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What should I do after my job interview?

It's very frustrating when you've been to interview – especially for a job you really want – but then hear nothing for what seems like a lifetime.

Unfortunately, your work is not done once you leave the interview – in fact it's just beginning. You can't simply sit back and wait for the job offer.

What should I do after my job interview?

Know the process

The first thing to do to save you from sitting by the phone is to get a rough idea of when a decision is to be expected. Ask at the end of the interview what the next steps are and when you may expect to hear back. If you find out that they are about to go on holiday for a few weeks and won't decide until they get back, it will save you from worrying.

Be proactive and follow-up any interview as a strategic part of your job search. It shows your enthusiasm and desire for the position, but don't make it seem as though you are desperate.

Obtain the correct titles and names of all the people who interviewed you - ideally, each person's business card – so you can include them on any follow up correspondence.

It's always a good idea to write a thank you email to each person who interviewed you, usually within two business days, and you'll be surprised just how many people do not do this. If you have made any promises to follow up with additional information, such as a link to your website, then make sure you include this.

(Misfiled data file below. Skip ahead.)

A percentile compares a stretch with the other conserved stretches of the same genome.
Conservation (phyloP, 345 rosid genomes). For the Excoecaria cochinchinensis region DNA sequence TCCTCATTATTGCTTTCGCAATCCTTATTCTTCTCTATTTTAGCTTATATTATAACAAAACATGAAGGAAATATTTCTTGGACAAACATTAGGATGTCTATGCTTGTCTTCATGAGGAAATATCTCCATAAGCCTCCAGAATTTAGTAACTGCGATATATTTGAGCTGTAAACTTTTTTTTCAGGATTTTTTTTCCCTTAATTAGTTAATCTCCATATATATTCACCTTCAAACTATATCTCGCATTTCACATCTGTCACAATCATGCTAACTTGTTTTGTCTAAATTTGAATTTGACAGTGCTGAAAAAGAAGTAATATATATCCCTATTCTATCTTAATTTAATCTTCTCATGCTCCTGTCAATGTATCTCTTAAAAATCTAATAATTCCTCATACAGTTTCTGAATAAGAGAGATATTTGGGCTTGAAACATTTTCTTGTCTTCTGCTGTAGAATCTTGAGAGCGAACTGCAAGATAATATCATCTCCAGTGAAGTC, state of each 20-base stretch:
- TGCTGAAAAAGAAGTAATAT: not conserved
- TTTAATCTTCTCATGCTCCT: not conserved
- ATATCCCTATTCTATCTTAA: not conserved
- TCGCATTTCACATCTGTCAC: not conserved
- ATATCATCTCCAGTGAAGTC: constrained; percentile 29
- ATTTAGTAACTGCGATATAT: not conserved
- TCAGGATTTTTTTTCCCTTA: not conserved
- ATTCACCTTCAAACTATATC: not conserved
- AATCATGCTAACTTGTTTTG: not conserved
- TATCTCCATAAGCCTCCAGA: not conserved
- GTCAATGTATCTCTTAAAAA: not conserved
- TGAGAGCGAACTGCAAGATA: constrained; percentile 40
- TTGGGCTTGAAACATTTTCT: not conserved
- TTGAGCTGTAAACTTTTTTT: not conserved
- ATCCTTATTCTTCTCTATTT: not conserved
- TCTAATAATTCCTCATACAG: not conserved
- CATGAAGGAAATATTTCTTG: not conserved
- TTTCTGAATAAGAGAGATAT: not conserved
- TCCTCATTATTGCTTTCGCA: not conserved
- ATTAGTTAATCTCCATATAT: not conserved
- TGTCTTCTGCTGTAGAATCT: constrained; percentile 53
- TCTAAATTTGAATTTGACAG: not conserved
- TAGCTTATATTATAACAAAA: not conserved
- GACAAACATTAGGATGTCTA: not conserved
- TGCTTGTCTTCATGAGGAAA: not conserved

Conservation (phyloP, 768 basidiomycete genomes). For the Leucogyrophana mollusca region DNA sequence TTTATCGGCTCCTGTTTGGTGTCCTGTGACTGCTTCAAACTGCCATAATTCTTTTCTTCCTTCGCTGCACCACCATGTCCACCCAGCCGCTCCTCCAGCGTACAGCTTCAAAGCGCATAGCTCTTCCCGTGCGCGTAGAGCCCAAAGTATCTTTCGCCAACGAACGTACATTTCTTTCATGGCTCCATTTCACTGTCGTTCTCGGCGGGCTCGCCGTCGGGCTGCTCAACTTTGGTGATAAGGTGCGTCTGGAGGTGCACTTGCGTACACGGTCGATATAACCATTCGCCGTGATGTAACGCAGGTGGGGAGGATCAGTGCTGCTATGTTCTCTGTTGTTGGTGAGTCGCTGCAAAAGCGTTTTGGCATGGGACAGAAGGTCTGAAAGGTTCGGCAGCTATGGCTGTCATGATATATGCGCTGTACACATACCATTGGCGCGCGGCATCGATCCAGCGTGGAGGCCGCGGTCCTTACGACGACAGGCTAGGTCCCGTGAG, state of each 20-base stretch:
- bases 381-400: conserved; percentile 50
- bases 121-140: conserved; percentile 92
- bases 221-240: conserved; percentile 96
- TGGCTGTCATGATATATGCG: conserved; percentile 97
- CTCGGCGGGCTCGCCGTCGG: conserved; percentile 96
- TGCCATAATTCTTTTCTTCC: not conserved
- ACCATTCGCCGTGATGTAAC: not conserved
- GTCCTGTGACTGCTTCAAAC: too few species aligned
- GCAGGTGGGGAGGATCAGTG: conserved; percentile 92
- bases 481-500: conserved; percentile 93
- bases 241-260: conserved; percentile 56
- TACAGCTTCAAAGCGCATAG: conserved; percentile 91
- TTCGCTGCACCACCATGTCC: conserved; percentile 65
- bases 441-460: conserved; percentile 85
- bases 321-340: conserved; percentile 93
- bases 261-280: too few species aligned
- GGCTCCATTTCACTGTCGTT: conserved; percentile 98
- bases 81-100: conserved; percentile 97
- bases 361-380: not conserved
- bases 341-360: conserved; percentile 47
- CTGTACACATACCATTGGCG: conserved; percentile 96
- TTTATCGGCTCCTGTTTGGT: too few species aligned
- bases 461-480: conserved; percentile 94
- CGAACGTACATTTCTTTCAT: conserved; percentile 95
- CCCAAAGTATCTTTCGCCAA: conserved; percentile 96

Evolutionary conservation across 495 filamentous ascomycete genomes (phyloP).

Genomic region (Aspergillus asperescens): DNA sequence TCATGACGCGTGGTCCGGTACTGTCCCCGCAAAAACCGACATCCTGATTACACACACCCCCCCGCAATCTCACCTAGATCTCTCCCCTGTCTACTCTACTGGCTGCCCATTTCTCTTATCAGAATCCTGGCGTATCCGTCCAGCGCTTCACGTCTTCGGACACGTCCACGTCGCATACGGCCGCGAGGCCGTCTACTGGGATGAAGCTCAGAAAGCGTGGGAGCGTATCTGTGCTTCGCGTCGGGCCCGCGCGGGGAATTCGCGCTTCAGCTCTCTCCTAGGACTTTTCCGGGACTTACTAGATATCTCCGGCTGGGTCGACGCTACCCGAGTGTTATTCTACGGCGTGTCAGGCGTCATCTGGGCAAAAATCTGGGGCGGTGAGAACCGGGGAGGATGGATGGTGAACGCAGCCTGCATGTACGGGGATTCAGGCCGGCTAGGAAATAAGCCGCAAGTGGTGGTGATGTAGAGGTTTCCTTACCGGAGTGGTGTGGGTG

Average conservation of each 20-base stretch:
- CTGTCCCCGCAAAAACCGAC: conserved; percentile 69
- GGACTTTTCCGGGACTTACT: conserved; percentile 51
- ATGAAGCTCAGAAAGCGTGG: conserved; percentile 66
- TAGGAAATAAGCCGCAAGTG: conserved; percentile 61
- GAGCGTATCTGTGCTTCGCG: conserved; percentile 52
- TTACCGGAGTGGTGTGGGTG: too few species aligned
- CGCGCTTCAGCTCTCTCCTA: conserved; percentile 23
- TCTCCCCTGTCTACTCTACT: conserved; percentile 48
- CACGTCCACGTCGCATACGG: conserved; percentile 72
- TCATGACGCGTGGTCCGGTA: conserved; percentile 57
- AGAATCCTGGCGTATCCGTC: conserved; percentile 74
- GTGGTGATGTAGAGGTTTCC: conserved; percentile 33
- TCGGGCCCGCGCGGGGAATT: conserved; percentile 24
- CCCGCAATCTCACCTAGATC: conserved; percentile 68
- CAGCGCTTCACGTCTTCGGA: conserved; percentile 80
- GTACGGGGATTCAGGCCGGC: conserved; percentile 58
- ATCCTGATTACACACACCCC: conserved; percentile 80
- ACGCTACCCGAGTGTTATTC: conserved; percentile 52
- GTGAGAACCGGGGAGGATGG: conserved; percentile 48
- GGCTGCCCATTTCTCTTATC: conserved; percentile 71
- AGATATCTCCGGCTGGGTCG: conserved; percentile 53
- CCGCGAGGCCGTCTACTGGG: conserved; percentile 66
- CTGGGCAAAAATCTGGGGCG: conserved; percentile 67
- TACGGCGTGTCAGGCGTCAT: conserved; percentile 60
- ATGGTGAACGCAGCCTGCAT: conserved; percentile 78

If you're applying through a recruitment agency rather than directly, there may be some blockages to dealing directly with the employer; but if you are open with your recruitment agent and explain that it's a key part of your strategy, you should have no problems getting hold of the contact details.

A sincere thank you note following an important interview shows character and interest. It also shows appreciation for the employer's interest in you and serves to remind the employer that you are committed and sincere in the opportunity. This is also useful to bring you back to the top of the interviewer's mind as they may have interviewed many people for the role.

If you think your chances are high, this may be the time to approach your references to let them know their services may be required in the near future. The sooner they know, the quicker they'll react when communication is made.
 

Don't stop looking

Even if you feel confident that you will get a job offer, continue looking at other opportunities.

It is never wise to place too much importance on one job or one interview. Tell yourself there will be other opportunities.

Waiting is never a good policy – even if you are the patient type. The recruitment process can often take longer than you, or even the employer, expects.

It's fair game to use other job offers as leverage in your follow-up. You can always politely inform a prospective employer that you have another offer to see if it will hurry their decision along. Never introduce this as an ultimatum, just mention it in passing to see if they really want you.

Finally, never burn any bridges if you do not get a job offer. Any contact with an employer (or interviewer) even if it is unsuccessful, could be useful. Interviews are a good way of getting to know people who may be able to help you throughout your career.

 

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